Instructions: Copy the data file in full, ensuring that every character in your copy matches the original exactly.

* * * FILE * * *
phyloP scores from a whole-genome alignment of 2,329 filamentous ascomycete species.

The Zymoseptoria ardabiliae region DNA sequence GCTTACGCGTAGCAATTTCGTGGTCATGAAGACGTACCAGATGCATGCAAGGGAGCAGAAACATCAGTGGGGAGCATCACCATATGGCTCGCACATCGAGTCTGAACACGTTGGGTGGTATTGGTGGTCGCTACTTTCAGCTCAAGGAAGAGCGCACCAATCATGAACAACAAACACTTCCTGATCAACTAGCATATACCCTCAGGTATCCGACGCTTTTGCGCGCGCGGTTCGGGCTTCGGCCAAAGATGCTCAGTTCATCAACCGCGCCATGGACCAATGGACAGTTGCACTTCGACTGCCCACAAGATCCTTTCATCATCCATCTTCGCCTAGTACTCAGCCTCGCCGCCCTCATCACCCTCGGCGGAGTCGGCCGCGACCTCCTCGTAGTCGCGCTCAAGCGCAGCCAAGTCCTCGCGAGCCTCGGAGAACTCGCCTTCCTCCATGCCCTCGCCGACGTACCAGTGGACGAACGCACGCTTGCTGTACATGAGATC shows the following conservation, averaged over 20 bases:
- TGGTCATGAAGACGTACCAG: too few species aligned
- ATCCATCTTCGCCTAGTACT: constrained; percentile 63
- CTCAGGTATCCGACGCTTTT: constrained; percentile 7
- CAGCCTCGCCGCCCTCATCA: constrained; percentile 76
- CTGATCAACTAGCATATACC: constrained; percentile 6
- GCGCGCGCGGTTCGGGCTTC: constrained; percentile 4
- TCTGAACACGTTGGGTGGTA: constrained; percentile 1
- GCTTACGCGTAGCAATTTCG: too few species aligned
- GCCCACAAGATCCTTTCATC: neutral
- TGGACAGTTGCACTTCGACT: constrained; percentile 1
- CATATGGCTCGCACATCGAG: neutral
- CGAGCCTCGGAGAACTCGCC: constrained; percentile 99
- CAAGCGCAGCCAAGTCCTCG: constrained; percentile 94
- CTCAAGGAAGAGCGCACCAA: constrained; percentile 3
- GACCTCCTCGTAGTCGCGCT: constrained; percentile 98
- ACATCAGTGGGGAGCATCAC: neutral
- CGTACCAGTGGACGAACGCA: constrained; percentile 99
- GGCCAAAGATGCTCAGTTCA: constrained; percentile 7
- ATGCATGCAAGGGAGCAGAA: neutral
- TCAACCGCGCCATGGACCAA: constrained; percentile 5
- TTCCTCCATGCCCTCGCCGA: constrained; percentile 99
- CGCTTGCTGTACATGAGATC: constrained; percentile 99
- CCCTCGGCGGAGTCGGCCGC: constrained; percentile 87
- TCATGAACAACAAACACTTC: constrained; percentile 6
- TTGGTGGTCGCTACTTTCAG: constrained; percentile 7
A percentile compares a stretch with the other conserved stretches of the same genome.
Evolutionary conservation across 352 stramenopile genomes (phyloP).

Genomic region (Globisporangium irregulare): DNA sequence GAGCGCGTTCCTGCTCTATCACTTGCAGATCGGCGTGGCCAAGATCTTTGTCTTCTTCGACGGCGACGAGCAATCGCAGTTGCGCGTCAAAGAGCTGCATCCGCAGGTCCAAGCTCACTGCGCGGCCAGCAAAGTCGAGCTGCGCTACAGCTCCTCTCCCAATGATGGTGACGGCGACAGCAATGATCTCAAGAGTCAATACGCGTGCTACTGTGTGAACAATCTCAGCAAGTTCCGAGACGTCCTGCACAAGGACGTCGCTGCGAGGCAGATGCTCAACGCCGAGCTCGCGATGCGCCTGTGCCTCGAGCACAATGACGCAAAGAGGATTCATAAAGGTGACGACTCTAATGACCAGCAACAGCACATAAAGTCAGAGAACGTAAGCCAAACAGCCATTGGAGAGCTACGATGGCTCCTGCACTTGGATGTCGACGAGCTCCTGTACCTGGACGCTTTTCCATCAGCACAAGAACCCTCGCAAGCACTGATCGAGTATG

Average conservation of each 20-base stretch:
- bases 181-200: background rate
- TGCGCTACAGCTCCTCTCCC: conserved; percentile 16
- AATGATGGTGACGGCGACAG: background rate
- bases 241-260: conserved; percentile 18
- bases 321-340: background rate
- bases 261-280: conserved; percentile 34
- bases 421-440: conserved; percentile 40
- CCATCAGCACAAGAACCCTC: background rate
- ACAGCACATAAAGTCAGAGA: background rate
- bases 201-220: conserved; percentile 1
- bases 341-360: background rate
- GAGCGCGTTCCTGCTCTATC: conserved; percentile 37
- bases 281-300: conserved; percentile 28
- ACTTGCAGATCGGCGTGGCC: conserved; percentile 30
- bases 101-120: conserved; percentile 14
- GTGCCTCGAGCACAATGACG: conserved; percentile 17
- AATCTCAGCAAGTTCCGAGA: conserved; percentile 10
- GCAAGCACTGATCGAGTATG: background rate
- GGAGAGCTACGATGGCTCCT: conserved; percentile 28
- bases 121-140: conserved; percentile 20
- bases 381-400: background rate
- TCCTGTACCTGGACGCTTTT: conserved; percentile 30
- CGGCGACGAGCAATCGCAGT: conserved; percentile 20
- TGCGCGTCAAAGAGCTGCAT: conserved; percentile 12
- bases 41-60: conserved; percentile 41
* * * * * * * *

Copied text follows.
phyloP scores from a whole-genome alignment of 2,329 filamentous ascomycete species.

The Zymoseptoria ardabiliae region DNA sequence GCTTACGCGTAGCAATTTCGTGGTCATGAAGACGTACCAGATGCATGCAAGGGAGCAGAAACATCAGTGGGGAGCATCACCATATGGCTCGCACATCGAGTCTGAACACGTTGGGTGGTATTGGTGGTCGCTACTTTCAGCTCAAGGAAGAGCGCACCAATCATGAACAACAAACACTTCCTGATCAACTAGCATATACCCTCAGGTATCCGACGCTTTTGCGCGCGCGGTTCGGGCTTCGGCCAAAGATGCTCAGTTCATCAACCGCGCCATGGACCAATGGACAGTTGCACTTCGACTGCCCACAAGATCCTTTCATCATCCATCTTCGCCTAGTACTCAGCCTCGCCGCCCTCATCACCCTCGGCGGAGTCGGCCGCGACCTCCTCGTAGTCGCGCTCAAGCGCAGCCAAGTCCTCGCGAGCCTCGGAGAACTCGCCTTCCTCCATGCCCTCGCCGACGTACCAGTGGACGAACGCACGCTTGCTGTACATGAGATC shows the following conservation, averaged over 20 bases:
- TGGTCATGAAGACGTACCAG: too few species aligned
- ATCCATCTTCGCCTAGTACT: constrained; percentile 63
- CTCAGGTATCCGACGCTTTT: constrained; percentile 7
- CAGCCTCGCCGCCCTCATCA: constrained; percentile 76
- CTGATCAACTAGCATATACC: constrained; percentile 6
- GCGCGCGCGGTTCGGGCTTC: constrained; percentile 4
- TCTGAACACGTTGGGTGGTA: constrained; percentile 1
- GCTTACGCGTAGCAATTTCG: too few species aligned
- GCCCACAAGATCCTTTCATC: neutral
- TGGACAGTTGCACTTCGACT: constrained; percentile 1
- CATATGGCTCGCACATCGAG: neutral
- CGAGCCTCGGAGAACTCGCC: constrained; percentile 99
- CAAGCGCAGCCAAGTCCTCG: constrained; percentile 94
- CTCAAGGAAGAGCGCACCAA: constrained; percentile 3
- GACCTCCTCGTAGTCGCGCT: constrained; percentile 98
- ACATCAGTGGGGAGCATCAC: neutral
- CGTACCAGTGGACGAACGCA: constrained; percentile 99
- GGCCAAAGATGCTCAGTTCA: constrained; percentile 7
- ATGCATGCAAGGGAGCAGAA: neutral
- TCAACCGCGCCATGGACCAA: constrained; percentile 5
- TTCCTCCATGCCCTCGCCGA: constrained; percentile 99
- CGCTTGCTGTACATGAGATC: constrained; percentile 99
- CCCTCGGCGGAGTCGGCCGC: constrained; percentile 87
- TCATGAACAACAAACACTTC: constrained; percentile 6
- TTGGTGGTCGCTACTTTCAG: constrained; percentile 7
A percentile compares a stretch with the other conserved stretches of the same genome.
Evolutionary conservation across 352 stramenopile genomes (phyloP).

Genomic region (Globisporangium irregulare): DNA sequence GAGCGCGTTCCTGCTCTATCACTTGCAGATCGGCGTGGCCAAGATCTTTGTCTTCTTCGACGGCGACGAGCAATCGCAGTTGCGCGTCAAAGAGCTGCATCCGCAGGTCCAAGCTCACTGCGCGGCCAGCAAAGTCGAGCTGCGCTACAGCTCCTCTCCCAATGATGGTGACGGCGACAGCAATGATCTCAAGAGTCAATACGCGTGCTACTGTGTGAACAATCTCAGCAAGTTCCGAGACGTCCTGCACAAGGACGTCGCTGCGAGGCAGATGCTCAACGCCGAGCTCGCGATGCGCCTGTGCCTCGAGCACAATGACGCAAAGAGGATTCATAAAGGTGACGACTCTAATGACCAGCAACAGCACATAAAGTCAGAGAACGTAAGCCAAACAGCCATTGGAGAGCTACGATGGCTCCTGCACTTGGATGTCGACGAGCTCCTGTACCTGGACGCTTTTCCATCAGCACAAGAACCCTCGCAAGCACTGATCGAGTATG

Average conservation of each 20-base stretch:
- bases 181-200: background rate
- TGCGCTACAGCTCCTCTCCC: conserved; percentile 16
- AATGATGGTGACGGCGACAG: background rate
- bases 241-260: conserved; percentile 18
- bases 321-340: background rate
- bases 261-280: conserved; percentile 34
- bases 421-440: conserved; percentile 40
- CCATCAGCACAAGAACCCTC: background rate
- ACAGCACATAAAGTCAGAGA: background rate
- bases 201-220: conserved; percentile 1
- bases 341-360: background rate
- GAGCGCGTTCCTGCTCTATC: conserved; percentile 37
- bases 281-300: conserved; percentile 28
- ACTTGCAGATCGGCGTGGCC: conserved; percentile 30
- bases 101-120: conserved; percentile 14
- GTGCCTCGAGCACAATGACG: conserved; percentile 17
- AATCTCAGCAAGTTCCGAGA: conserved; percentile 10
- GCAAGCACTGATCGAGTATG: background rate
- GGAGAGCTACGATGGCTCCT: conserved; percentile 28
- bases 121-140: conserved; percentile 20
- bases 381-400: background rate
- TCCTGTACCTGGACGCTTTT: conserved; percentile 30
- CGGCGACGAGCAATCGCAGT: conserved; percentile 20
- TGCGCGTCAAAGAGCTGCAT: conserved; percentile 12
- bases 41-60: conserved; percentile 41